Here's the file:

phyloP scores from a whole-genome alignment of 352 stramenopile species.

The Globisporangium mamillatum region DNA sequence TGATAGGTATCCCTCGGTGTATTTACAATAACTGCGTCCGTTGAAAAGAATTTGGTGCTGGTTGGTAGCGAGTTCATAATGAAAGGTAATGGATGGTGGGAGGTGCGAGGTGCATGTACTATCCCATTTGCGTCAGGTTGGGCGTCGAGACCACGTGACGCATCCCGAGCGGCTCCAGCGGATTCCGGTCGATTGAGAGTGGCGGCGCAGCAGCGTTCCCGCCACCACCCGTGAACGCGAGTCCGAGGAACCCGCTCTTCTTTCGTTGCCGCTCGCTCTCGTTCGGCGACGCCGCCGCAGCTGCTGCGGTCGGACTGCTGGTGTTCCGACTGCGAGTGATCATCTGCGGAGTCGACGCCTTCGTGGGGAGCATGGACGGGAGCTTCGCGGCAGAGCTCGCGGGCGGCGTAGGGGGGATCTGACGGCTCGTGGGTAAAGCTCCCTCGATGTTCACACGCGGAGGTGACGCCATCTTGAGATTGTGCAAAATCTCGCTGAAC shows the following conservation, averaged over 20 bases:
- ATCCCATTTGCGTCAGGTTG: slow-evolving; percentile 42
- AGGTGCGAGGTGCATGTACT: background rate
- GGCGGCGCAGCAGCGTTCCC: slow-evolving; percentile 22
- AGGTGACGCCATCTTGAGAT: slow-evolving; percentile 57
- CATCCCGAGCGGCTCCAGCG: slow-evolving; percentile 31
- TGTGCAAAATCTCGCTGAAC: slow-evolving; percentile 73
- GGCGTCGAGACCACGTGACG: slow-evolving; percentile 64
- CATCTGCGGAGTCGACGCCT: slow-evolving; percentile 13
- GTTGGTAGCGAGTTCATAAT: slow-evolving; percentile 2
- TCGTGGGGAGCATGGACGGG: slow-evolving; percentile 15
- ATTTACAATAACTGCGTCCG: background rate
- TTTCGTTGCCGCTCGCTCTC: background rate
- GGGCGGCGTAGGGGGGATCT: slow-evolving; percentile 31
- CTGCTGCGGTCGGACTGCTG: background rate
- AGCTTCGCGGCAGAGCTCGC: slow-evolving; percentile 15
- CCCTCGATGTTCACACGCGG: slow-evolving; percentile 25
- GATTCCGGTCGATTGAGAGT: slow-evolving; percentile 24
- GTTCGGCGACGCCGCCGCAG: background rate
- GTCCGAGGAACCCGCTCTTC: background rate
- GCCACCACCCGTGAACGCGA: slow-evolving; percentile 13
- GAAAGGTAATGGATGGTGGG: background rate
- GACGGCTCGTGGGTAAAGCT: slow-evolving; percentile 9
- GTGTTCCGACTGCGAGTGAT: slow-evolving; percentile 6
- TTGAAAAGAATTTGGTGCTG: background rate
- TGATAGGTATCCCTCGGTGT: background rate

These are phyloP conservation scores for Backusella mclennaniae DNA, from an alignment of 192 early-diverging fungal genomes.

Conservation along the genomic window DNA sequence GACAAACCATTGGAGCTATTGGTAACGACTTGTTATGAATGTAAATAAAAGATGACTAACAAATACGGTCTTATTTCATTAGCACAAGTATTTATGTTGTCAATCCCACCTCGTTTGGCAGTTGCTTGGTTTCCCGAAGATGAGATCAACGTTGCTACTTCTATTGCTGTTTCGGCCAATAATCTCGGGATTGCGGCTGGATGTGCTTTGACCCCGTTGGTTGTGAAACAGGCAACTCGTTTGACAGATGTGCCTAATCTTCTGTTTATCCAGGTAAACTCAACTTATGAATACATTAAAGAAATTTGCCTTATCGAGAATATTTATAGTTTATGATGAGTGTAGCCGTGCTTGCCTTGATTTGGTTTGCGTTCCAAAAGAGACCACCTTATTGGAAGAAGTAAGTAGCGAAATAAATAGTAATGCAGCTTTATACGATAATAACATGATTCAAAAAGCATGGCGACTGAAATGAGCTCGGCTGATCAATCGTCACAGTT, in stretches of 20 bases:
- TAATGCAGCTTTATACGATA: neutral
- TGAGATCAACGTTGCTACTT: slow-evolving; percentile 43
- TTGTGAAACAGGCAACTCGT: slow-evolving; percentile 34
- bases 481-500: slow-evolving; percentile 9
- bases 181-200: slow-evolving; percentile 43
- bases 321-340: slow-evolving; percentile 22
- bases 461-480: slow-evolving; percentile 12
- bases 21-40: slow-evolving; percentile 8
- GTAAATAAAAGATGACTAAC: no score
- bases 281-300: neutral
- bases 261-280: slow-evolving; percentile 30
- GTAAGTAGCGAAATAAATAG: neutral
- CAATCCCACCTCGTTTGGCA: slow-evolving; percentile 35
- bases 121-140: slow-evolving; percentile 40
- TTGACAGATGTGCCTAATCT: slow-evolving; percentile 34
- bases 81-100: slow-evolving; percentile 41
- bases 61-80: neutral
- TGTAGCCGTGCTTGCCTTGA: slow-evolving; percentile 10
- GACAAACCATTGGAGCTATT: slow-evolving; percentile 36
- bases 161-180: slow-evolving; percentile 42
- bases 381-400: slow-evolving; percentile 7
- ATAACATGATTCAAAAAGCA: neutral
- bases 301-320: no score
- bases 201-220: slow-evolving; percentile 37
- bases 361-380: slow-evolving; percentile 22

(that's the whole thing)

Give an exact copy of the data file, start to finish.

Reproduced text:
phyloP scores from a whole-genome alignment of 352 stramenopile species.

The Globisporangium mamillatum region DNA sequence TGATAGGTATCCCTCGGTGTATTTACAATAACTGCGTCCGTTGAAAAGAATTTGGTGCTGGTTGGTAGCGAGTTCATAATGAAAGGTAATGGATGGTGGGAGGTGCGAGGTGCATGTACTATCCCATTTGCGTCAGGTTGGGCGTCGAGACCACGTGACGCATCCCGAGCGGCTCCAGCGGATTCCGGTCGATTGAGAGTGGCGGCGCAGCAGCGTTCCCGCCACCACCCGTGAACGCGAGTCCGAGGAACCCGCTCTTCTTTCGTTGCCGCTCGCTCTCGTTCGGCGACGCCGCCGCAGCTGCTGCGGTCGGACTGCTGGTGTTCCGACTGCGAGTGATCATCTGCGGAGTCGACGCCTTCGTGGGGAGCATGGACGGGAGCTTCGCGGCAGAGCTCGCGGGCGGCGTAGGGGGGATCTGACGGCTCGTGGGTAAAGCTCCCTCGATGTTCACACGCGGAGGTGACGCCATCTTGAGATTGTGCAAAATCTCGCTGAAC shows the following conservation, averaged over 20 bases:
- ATCCCATTTGCGTCAGGTTG: slow-evolving; percentile 42
- AGGTGCGAGGTGCATGTACT: background rate
- GGCGGCGCAGCAGCGTTCCC: slow-evolving; percentile 22
- AGGTGACGCCATCTTGAGAT: slow-evolving; percentile 57
- CATCCCGAGCGGCTCCAGCG: slow-evolving; percentile 31
- TGTGCAAAATCTCGCTGAAC: slow-evolving; percentile 73
- GGCGTCGAGACCACGTGACG: slow-evolving; percentile 64
- CATCTGCGGAGTCGACGCCT: slow-evolving; percentile 13
- GTTGGTAGCGAGTTCATAAT: slow-evolving; percentile 2
- TCGTGGGGAGCATGGACGGG: slow-evolving; percentile 15
- ATTTACAATAACTGCGTCCG: background rate
- TTTCGTTGCCGCTCGCTCTC: background rate
- GGGCGGCGTAGGGGGGATCT: slow-evolving; percentile 31
- CTGCTGCGGTCGGACTGCTG: background rate
- AGCTTCGCGGCAGAGCTCGC: slow-evolving; percentile 15
- CCCTCGATGTTCACACGCGG: slow-evolving; percentile 25
- GATTCCGGTCGATTGAGAGT: slow-evolving; percentile 24
- GTTCGGCGACGCCGCCGCAG: background rate
- GTCCGAGGAACCCGCTCTTC: background rate
- GCCACCACCCGTGAACGCGA: slow-evolving; percentile 13
- GAAAGGTAATGGATGGTGGG: background rate
- GACGGCTCGTGGGTAAAGCT: slow-evolving; percentile 9
- GTGTTCCGACTGCGAGTGAT: slow-evolving; percentile 6
- TTGAAAAGAATTTGGTGCTG: background rate
- TGATAGGTATCCCTCGGTGT: background rate

These are phyloP conservation scores for Backusella mclennaniae DNA, from an alignment of 192 early-diverging fungal genomes.

Conservation along the genomic window DNA sequence GACAAACCATTGGAGCTATTGGTAACGACTTGTTATGAATGTAAATAAAAGATGACTAACAAATACGGTCTTATTTCATTAGCACAAGTATTTATGTTGTCAATCCCACCTCGTTTGGCAGTTGCTTGGTTTCCCGAAGATGAGATCAACGTTGCTACTTCTATTGCTGTTTCGGCCAATAATCTCGGGATTGCGGCTGGATGTGCTTTGACCCCGTTGGTTGTGAAACAGGCAACTCGTTTGACAGATGTGCCTAATCTTCTGTTTATCCAGGTAAACTCAACTTATGAATACATTAAAGAAATTTGCCTTATCGAGAATATTTATAGTTTATGATGAGTGTAGCCGTGCTTGCCTTGATTTGGTTTGCGTTCCAAAAGAGACCACCTTATTGGAAGAAGTAAGTAGCGAAATAAATAGTAATGCAGCTTTATACGATAATAACATGATTCAAAAAGCATGGCGACTGAAATGAGCTCGGCTGATCAATCGTCACAGTT, in stretches of 20 bases:
- TAATGCAGCTTTATACGATA: neutral
- TGAGATCAACGTTGCTACTT: slow-evolving; percentile 43
- TTGTGAAACAGGCAACTCGT: slow-evolving; percentile 34
- bases 481-500: slow-evolving; percentile 9
- bases 181-200: slow-evolving; percentile 43
- bases 321-340: slow-evolving; percentile 22
- bases 461-480: slow-evolving; percentile 12
- bases 21-40: slow-evolving; percentile 8
- GTAAATAAAAGATGACTAAC: no score
- bases 281-300: neutral
- bases 261-280: slow-evolving; percentile 30
- GTAAGTAGCGAAATAAATAG: neutral
- CAATCCCACCTCGTTTGGCA: slow-evolving; percentile 35
- bases 121-140: slow-evolving; percentile 40
- TTGACAGATGTGCCTAATCT: slow-evolving; percentile 34
- bases 81-100: slow-evolving; percentile 41
- bases 61-80: neutral
- TGTAGCCGTGCTTGCCTTGA: slow-evolving; percentile 10
- GACAAACCATTGGAGCTATT: slow-evolving; percentile 36
- bases 161-180: slow-evolving; percentile 42
- bases 381-400: slow-evolving; percentile 7
- ATAACATGATTCAAAAAGCA: neutral
- bases 301-320: no score
- bases 201-220: slow-evolving; percentile 37
- bases 361-380: slow-evolving; percentile 22